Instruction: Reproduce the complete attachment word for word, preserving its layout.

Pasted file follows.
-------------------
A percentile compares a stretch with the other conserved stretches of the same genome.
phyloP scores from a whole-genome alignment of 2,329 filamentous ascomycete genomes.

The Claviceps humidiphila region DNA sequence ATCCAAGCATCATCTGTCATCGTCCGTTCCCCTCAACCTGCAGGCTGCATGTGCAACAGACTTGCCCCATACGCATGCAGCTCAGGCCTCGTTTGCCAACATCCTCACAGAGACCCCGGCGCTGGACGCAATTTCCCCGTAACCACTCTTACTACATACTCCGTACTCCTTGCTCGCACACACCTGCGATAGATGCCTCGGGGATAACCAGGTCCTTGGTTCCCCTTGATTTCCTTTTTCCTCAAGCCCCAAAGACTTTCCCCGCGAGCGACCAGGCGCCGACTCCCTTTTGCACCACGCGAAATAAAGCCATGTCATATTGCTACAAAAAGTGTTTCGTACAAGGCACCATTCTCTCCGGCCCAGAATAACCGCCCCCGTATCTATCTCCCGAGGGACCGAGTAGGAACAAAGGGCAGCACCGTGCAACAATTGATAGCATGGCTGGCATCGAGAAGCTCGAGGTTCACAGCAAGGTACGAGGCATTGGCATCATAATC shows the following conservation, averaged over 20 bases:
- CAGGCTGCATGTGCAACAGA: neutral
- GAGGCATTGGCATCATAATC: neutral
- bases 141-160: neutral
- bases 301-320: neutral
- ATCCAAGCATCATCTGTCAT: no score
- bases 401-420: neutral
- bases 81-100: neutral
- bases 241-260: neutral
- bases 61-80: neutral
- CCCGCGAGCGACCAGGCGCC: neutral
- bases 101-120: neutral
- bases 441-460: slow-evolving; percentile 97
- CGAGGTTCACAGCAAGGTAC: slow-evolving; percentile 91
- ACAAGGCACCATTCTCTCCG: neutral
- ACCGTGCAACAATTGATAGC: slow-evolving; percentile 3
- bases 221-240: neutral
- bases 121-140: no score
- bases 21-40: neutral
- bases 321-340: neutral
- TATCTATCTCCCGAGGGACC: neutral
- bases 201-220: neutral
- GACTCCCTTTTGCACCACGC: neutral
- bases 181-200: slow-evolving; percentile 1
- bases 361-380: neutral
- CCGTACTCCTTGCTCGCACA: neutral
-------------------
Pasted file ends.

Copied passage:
A percentile compares a stretch with the other conserved stretches of the same genome.
phyloP scores from a whole-genome alignment of 2,329 filamentous ascomycete genomes.

The Claviceps humidiphila region DNA sequence ATCCAAGCATCATCTGTCATCGTCCGTTCCCCTCAACCTGCAGGCTGCATGTGCAACAGACTTGCCCCATACGCATGCAGCTCAGGCCTCGTTTGCCAACATCCTCACAGAGACCCCGGCGCTGGACGCAATTTCCCCGTAACCACTCTTACTACATACTCCGTACTCCTTGCTCGCACACACCTGCGATAGATGCCTCGGGGATAACCAGGTCCTTGGTTCCCCTTGATTTCCTTTTTCCTCAAGCCCCAAAGACTTTCCCCGCGAGCGACCAGGCGCCGACTCCCTTTTGCACCACGCGAAATAAAGCCATGTCATATTGCTACAAAAAGTGTTTCGTACAAGGCACCATTCTCTCCGGCCCAGAATAACCGCCCCCGTATCTATCTCCCGAGGGACCGAGTAGGAACAAAGGGCAGCACCGTGCAACAATTGATAGCATGGCTGGCATCGAGAAGCTCGAGGTTCACAGCAAGGTACGAGGCATTGGCATCATAATC shows the following conservation, averaged over 20 bases:
- CAGGCTGCATGTGCAACAGA: neutral
- GAGGCATTGGCATCATAATC: neutral
- bases 141-160: neutral
- bases 301-320: neutral
- ATCCAAGCATCATCTGTCAT: no score
- bases 401-420: neutral
- bases 81-100: neutral
- bases 241-260: neutral
- bases 61-80: neutral
- CCCGCGAGCGACCAGGCGCC: neutral
- bases 101-120: neutral
- bases 441-460: slow-evolving; percentile 97
- CGAGGTTCACAGCAAGGTAC: slow-evolving; percentile 91
- ACAAGGCACCATTCTCTCCG: neutral
- ACCGTGCAACAATTGATAGC: slow-evolving; percentile 3
- bases 221-240: neutral
- bases 121-140: no score
- bases 21-40: neutral
- bases 321-340: neutral
- TATCTATCTCCCGAGGGACC: neutral
- bases 201-220: neutral
- GACTCCCTTTTGCACCACGC: neutral
- bases 181-200: slow-evolving; percentile 1
- bases 361-380: neutral
- CCGTACTCCTTGCTCGCACA: neutral